15/04/2010 - 00:00

Parties frame battlegrounds for election

15/04/2010 - 00:00


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A FRESH poll by business leadership group Executive Connection has found that 80 per cent of Western Australian chief executives believe that a looming skilled labour shortage is the priority issue faced by WA companies.

A FRESH poll by business leadership group Executive Connection has found that 80 per cent of Western Australian chief executives believe that a looming skilled labour shortage is the priority issue faced by WA companies.

That is probably no surprise to anyone living and working on this side of the rabbit proof fence, following repeated warnings about the impact of multiple mega-projects competing simultaneously for tens of thousands of skilled workers.

But amazingly in a federal election year, it seems those warnings have not carried to certain offices in Canberra.

The coalition believes the twin issues of asylum seekers and immigration levels are trigger points for the so-called ‘Howard battlers’, who deserted the conservatives in droves at the 2007 federal election.

So with a steady stream of asylum-seeker boats arriving off the WA coast, the coalition last week leapt on Treasury forecasts that Australia’s population could reach 36 million by 2050 as an opportunity to raise concerns about current immigration levels.

Yet by moving to capture support among voters traditionally more aligned with Labor, the coalition also managed to upset its core support base in business.

Firstly, opposition immigration spokesman Scott Morrison sparked widespread consternation by declaring that a coalition government would slash all temporary immigration visas, including 457 visas issued to skilled workers.

His comments were made in the context of an attack on what he termed “spiralling” net immigration rates under the Rudd Labor government to 300,000 a year, a rate he said was out of control.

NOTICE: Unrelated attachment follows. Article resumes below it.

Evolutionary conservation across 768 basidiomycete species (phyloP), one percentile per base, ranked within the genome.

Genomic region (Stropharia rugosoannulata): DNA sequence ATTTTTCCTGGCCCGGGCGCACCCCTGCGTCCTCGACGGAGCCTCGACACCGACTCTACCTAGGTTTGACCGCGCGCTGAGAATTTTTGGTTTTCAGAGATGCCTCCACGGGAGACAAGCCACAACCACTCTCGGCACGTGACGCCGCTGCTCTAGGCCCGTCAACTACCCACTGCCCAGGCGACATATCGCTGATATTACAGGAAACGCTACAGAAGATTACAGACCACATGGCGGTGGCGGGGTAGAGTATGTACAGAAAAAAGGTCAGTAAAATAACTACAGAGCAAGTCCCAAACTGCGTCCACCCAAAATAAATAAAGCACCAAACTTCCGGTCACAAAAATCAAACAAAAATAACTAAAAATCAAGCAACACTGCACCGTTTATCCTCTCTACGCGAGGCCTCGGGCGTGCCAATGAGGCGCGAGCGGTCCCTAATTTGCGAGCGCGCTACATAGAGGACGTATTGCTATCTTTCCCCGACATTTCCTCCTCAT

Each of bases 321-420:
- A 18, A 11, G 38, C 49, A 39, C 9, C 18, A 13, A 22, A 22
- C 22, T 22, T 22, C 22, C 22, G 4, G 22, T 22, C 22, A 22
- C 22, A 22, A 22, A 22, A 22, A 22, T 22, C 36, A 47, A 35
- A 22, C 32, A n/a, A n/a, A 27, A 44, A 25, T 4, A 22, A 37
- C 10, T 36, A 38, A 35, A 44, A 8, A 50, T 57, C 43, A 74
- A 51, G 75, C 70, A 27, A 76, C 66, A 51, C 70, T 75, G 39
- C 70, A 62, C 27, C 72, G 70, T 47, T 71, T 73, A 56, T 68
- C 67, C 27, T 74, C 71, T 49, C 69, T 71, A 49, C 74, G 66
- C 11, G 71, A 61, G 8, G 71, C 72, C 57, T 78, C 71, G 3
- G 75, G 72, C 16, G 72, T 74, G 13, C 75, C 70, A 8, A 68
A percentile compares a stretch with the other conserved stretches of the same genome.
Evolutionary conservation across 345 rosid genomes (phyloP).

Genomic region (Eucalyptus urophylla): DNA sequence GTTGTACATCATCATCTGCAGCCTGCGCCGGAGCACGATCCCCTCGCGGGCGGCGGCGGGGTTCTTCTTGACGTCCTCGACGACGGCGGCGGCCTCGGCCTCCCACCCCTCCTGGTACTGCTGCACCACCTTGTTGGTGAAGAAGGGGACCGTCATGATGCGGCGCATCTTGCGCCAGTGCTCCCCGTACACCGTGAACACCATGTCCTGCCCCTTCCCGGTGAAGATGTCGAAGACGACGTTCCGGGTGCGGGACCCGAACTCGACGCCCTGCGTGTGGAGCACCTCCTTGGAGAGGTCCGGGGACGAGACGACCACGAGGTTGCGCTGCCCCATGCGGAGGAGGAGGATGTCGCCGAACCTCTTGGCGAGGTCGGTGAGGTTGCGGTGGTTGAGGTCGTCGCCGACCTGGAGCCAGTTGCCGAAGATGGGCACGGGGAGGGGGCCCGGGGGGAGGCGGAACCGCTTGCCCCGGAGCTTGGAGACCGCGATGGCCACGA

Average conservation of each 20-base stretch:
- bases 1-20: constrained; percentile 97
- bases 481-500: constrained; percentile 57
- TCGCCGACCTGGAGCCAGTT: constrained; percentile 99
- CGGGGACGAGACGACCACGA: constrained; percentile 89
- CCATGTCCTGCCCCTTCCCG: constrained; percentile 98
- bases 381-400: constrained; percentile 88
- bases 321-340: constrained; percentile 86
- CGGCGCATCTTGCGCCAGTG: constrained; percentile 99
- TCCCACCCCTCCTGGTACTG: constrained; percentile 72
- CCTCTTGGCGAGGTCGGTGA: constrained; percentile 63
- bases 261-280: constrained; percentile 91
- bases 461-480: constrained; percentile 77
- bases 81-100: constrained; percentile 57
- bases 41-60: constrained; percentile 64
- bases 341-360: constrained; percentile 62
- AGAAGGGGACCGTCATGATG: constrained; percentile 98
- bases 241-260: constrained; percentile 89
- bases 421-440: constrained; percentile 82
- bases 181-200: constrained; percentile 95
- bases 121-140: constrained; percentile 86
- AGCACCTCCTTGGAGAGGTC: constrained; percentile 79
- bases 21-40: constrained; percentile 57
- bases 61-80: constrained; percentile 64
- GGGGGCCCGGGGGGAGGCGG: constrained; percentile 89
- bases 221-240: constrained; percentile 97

Mr Morrison said he wanted to see net migration levels returned to those of the Howard government, which averaged less than 140,000 a year.

While he also said immigration should “be tight and focused on skills and productivity”, his comments sparked widespread condemnation from business groups concerned that any reduction in migrant numbers would worsen Australia’s labour shortage.

Heather Ridout, chief executive of the Australian Industry Group, said Mr Morrison’s suggestion that migration was out of control was “ridiculous”, and noted that intake numbers had actually been cut by 20 per cent during the global financial crisis.

She also warned that restricting the migrant intake below the 40-year average would inevitably mean higher taxes to support an ageing population.

The government also criticised Mr Morrison for overstating the actual intake numbers by including the tens of thousands of temporary arrivals, including students and temporary workers which account for almost two thirds of total arrivals. Its own population forecasts are based on the average permanent net intake rate of about 180,000 per year.

Within two days, Mr Morrison was in full damage control, declaring his comments were not coalition policy but a “simple observation” about the sustainability of population growth.

He also pledged to personally call business leaders to explain why he believed current immigration levels were unsustainable.

Not that it seemed to make the coalition’s position any clearer.